After graduating in 2015, I was given the incredible opportunity to live on the opposite side of the world. As a Fulbright student grantee, I was selected to serve as an English Teaching Assistant in Kaohsiung, Taiwan. Although my primary duty was to teach English to primary school students, my ultimate goal was to share the diversity and culture of the United States with the people of Taiwan. This was a perfect opportunity to serve as a cultural ambassador and build on my cross-cultural skills that I developed in CERRU. So, this is exactly what I ended up doing. Upon arriving in Taiwan, I quickly immersed myself in the culture. I started learning Mandarin, and listened intently as colleagues, friends, neighbors, and acquaintances shared customs, historical narratives, and political positions. I tried new dishes that looked incredibly delicious, as well as some ones that looked and smelled incredibly suspicious (if you get a chance, I suggest trying Stinky Tofu). At the same time, I shared and my own perspectives and experiences, especially regarding being a Black American in Asia and the United States. I engaged Taiwanese locals about American stereotypes, and explained US cultures and traditions, including our seemingly inexplicable fascination over guns, and why we find sweet, cinnamon flavored desserts like pumpkin pie enjoyable. The foundation I built at Queens College, including the desire and ability to learn, listen and understand people from different cultures, was made manifest as I interacted with Taiwanese locals on a daily basis.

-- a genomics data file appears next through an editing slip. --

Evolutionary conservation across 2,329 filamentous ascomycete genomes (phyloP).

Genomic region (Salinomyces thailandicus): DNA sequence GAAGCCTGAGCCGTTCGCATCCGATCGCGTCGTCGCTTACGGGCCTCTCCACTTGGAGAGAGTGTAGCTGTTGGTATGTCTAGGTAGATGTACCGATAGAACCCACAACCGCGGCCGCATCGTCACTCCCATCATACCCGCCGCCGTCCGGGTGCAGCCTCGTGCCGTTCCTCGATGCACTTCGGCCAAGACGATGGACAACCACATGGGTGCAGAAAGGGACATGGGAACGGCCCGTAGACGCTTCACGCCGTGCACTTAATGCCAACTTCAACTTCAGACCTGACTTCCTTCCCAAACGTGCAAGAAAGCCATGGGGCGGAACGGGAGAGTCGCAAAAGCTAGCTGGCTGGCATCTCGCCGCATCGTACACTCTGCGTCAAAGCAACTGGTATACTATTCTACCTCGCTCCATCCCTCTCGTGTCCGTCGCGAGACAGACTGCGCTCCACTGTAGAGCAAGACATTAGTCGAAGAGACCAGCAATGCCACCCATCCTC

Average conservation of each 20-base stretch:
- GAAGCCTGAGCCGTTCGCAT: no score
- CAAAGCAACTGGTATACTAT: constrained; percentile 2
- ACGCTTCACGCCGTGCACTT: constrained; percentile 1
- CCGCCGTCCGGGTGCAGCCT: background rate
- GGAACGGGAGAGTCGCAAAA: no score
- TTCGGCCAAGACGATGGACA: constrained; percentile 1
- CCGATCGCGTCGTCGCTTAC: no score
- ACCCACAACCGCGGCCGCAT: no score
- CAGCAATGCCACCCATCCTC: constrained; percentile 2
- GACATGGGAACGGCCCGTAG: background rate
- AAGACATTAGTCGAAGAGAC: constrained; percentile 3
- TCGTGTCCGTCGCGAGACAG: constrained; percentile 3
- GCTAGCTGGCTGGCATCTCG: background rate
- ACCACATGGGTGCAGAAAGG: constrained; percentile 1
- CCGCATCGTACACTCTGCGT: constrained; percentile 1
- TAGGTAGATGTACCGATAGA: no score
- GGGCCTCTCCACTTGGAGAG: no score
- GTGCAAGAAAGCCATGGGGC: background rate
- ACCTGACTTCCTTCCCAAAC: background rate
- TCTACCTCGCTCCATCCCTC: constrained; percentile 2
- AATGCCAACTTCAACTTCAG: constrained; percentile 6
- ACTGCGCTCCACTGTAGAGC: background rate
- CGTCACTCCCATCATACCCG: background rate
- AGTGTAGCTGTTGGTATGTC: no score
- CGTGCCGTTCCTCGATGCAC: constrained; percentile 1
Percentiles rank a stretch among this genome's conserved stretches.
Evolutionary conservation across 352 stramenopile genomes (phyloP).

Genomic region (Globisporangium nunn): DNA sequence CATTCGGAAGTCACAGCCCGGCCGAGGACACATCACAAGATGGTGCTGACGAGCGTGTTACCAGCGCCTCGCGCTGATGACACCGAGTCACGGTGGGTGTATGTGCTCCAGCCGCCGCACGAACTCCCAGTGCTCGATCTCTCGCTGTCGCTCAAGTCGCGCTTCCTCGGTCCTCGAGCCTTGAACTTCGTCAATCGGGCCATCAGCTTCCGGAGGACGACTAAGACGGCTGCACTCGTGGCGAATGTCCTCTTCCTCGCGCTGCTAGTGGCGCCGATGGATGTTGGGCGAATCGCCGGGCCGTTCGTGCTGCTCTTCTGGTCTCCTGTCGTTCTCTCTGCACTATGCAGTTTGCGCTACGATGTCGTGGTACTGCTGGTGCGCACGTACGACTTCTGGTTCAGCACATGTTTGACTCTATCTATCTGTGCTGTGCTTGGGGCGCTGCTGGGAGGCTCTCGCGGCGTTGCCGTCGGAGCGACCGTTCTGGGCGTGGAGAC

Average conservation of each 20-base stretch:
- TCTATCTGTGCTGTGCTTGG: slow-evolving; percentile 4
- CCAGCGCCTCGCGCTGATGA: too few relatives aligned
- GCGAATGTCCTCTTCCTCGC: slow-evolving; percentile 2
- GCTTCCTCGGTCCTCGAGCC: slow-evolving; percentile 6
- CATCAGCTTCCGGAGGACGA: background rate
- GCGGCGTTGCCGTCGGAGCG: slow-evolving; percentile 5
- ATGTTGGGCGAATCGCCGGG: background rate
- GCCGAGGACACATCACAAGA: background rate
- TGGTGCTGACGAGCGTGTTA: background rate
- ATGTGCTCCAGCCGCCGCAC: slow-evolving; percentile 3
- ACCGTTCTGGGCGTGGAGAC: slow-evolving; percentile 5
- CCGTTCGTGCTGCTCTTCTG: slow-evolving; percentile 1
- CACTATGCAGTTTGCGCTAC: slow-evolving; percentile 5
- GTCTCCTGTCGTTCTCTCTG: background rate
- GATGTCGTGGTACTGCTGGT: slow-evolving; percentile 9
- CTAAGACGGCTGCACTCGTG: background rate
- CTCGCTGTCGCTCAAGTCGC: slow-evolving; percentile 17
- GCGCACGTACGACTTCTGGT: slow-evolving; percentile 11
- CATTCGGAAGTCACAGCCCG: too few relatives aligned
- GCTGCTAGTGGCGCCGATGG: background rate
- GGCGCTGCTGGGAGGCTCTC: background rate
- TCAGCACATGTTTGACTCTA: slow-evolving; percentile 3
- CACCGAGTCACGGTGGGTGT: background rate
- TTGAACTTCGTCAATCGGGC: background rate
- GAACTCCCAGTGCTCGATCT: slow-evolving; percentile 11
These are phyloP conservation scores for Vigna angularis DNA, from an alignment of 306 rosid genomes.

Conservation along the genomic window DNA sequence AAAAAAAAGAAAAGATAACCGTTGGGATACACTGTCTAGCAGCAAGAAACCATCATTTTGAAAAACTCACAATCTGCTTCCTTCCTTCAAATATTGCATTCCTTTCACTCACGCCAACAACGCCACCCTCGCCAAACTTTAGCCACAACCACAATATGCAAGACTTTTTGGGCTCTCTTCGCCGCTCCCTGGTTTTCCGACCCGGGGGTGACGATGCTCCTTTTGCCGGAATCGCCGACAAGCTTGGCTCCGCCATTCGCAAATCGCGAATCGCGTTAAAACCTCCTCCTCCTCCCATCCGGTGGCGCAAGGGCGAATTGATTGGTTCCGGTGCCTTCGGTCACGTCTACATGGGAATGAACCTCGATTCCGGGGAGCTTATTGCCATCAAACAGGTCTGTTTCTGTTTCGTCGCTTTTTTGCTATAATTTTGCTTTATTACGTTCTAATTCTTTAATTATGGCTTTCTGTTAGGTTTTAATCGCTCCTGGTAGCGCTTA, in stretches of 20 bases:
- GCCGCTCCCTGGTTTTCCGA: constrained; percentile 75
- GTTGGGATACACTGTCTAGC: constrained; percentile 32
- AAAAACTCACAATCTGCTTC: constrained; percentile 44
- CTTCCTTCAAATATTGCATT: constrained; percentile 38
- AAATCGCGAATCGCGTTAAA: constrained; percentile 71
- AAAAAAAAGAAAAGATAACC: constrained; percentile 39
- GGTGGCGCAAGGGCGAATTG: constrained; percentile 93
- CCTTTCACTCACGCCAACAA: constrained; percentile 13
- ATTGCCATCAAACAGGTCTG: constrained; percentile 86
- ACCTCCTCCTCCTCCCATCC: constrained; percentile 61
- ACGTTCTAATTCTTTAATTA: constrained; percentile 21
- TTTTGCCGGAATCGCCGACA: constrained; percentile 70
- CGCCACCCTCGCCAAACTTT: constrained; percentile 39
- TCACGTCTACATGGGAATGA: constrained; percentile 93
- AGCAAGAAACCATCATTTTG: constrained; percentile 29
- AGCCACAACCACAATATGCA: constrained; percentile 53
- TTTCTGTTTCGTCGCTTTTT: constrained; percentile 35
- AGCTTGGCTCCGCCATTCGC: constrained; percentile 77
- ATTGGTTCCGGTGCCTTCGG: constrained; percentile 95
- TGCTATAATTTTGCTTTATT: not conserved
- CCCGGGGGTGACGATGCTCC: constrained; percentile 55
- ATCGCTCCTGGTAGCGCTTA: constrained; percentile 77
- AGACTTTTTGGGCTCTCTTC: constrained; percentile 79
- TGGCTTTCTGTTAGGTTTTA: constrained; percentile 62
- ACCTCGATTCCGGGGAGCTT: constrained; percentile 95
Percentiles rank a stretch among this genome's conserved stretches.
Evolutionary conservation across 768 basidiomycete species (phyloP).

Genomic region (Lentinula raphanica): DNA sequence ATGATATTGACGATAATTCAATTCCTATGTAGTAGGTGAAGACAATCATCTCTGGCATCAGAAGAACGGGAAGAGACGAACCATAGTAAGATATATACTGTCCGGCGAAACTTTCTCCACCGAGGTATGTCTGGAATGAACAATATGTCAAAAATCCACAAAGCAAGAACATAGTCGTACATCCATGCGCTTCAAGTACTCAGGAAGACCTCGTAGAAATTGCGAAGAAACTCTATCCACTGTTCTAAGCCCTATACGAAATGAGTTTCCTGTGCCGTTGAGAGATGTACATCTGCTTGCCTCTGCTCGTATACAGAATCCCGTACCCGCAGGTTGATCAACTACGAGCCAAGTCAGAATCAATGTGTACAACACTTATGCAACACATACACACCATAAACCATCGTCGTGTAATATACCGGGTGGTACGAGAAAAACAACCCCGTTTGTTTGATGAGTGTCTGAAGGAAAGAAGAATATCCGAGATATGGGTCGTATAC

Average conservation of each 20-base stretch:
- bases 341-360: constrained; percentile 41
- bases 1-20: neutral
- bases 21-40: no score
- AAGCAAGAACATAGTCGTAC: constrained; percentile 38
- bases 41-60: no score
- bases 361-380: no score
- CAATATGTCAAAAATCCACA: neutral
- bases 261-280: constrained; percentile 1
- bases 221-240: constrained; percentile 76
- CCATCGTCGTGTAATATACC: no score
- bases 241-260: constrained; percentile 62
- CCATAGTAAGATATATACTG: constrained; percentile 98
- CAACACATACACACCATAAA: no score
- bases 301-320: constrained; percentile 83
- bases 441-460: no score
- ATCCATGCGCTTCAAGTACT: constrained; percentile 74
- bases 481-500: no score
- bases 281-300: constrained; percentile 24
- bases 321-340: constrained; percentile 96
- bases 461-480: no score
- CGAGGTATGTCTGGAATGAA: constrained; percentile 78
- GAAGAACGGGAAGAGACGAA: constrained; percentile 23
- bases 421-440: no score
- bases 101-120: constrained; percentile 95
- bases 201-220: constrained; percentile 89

At CERRU, I remember that as Fellows, we tried to address the important issues of the day— including faith and doubt, Arab-Israeli conflict, decriminalization of marijuana and public education. Our goal was to provide an outlet for people of diverse backgrounds to explore these issues, share different perspectives, and work towards ideas and solutions.